Humans may use a host of facial cues – visible just hours after an infection starts – to avoid contracting illnesses from others, study indicates
Coughing, sneezing and clutching the stomach might be obvious signs of sickness, but humans can also spot if someone is healthy simply from a glance at their face, new research suggests.
Scientists have found that signs of a person being acutely unwell – such as pale lips, a downward turn of the mouth and droopy eyelids – are visible just hours after an infection begins.
“We use a number of facial cues from other people and we probably judge the health in other people all the time,” said John Axelsson, a co-author of the research and a professor at the stress research institute at Stockholm University.
While previous work has shown that besides overt symptoms – such as sniffing – changes in skin colour can serve as a guide to health, experts say the latest study highlights the ways in which humans might use a host of early signals to avoid contracting infection from others.
Writing in the journal Proceedings of the Royal Society B, Axelsson and colleagues described how they injected 16 healthy adults with a placebo and, at a separate point in time, molecules from E coli which are known to rapidly trigger flu-like symptoms. The participants were unaware which injection they had received, and were photographed about two hours after each injection.
The team then showed the portraits to 62 participants who were asked to judge whether the pictured person was sick or healthy, with each picture shown for a maximum of five seconds.
The results reveal that the participants were able to spot a sick person slightly better than if they were guessing, correctly identifying someone as being unwell 52% of the time. However, more impressively, they correctly labelled individuals as being healthy 70% of the time.
Axelsson said the judgement of whether someone was sick or healthy might vary depending on the people analysing the images, noting that people looking for a partner might be better at spotting signs of health, while those afraid of catching an infection might be better at noticing cues for sickness. “I think it depends a bit on the context you are in, on what you are sensitive for,” he said.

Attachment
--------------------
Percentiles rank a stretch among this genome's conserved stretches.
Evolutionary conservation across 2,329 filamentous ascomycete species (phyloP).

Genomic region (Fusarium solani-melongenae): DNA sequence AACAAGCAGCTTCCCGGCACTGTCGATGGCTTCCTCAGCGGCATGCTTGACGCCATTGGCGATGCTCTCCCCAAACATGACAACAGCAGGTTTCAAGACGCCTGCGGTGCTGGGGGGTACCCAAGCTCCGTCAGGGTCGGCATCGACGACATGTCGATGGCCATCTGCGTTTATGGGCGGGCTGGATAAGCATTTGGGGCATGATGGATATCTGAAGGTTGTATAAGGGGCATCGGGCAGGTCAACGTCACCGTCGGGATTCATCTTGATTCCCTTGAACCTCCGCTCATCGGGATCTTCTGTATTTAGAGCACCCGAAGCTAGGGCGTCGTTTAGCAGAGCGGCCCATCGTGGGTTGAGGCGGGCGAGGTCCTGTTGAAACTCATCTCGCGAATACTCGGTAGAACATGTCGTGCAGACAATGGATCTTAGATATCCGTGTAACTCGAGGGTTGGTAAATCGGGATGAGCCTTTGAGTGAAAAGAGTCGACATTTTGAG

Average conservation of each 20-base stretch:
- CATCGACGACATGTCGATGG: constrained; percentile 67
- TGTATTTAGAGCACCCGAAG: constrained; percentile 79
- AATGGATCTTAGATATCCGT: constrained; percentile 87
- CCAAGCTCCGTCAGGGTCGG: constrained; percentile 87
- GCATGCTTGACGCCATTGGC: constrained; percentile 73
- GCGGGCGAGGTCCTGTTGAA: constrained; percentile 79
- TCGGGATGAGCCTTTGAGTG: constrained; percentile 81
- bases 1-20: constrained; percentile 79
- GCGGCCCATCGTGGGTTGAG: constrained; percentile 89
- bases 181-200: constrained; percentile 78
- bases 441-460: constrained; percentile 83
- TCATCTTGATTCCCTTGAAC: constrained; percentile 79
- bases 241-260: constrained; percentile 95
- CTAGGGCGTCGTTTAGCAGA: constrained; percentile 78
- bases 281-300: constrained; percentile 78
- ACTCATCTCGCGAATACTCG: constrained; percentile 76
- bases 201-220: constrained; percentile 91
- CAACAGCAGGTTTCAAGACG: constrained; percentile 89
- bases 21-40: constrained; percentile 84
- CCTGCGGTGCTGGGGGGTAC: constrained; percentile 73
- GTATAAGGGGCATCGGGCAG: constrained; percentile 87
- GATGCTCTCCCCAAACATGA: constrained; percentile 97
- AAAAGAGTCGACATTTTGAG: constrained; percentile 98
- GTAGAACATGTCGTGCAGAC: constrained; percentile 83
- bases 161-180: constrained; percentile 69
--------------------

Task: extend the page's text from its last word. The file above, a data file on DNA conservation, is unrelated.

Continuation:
To delve deeper a new group of 60 participants were shown the photographs, without being told which injection had been given.
Individuals photographed after being injected with the E coli molecules were, on average, rated as looking more sick and more tired than in photos taken after they were given the placebo. They were also rated as having a more swollen face, redder eyes, less glossy and less patchy skin as well as a more drooping mouth, hanging eyelids and – in particular – paler lips.
However further analysis showed that just how sick a person was judged was most reliably linked to paler skin and droopier eyelids.
Professor Ben Jones of the Face Research Lab at the University of Glasgow welcomed the research. “This study adds to growing evidence for the existence of facial cues associated with acute sickness and help us understand how, unfortunately, social stigmas about people suffering illnesses might emerge,” he said.
But he noted that the study did not replicate real life, where faces can show many types of variation, even in the same person. Also, other studies have used the same set of photographs, meaning caution was needed against conclusions based on only a small group of individuals.
Dr Carmen Lefevre of the centre for behaviour change at University College London also raised concerns about the small number of people who had been photographed. Nonetheless, she said the research supports the idea that humans have developed a range of behavioural mechanisms to help avoid catching diseases. “This is the first study [to show] that illness [is detectable] shortly after onset,” she added.
Dr Rachel McMullan of the Open University said that it would be helpful to look at whether the results held for a wide range of ethnic groups and for different diseases, but added the results suggested ill individuals could be spotted soon after infection.
“Being able to quickly identify and avoid potentially sick, contagious individuals will certainly be an evolutionary advantage and this study is a good starting point for further research into the how we detect early signs of infection,” she said.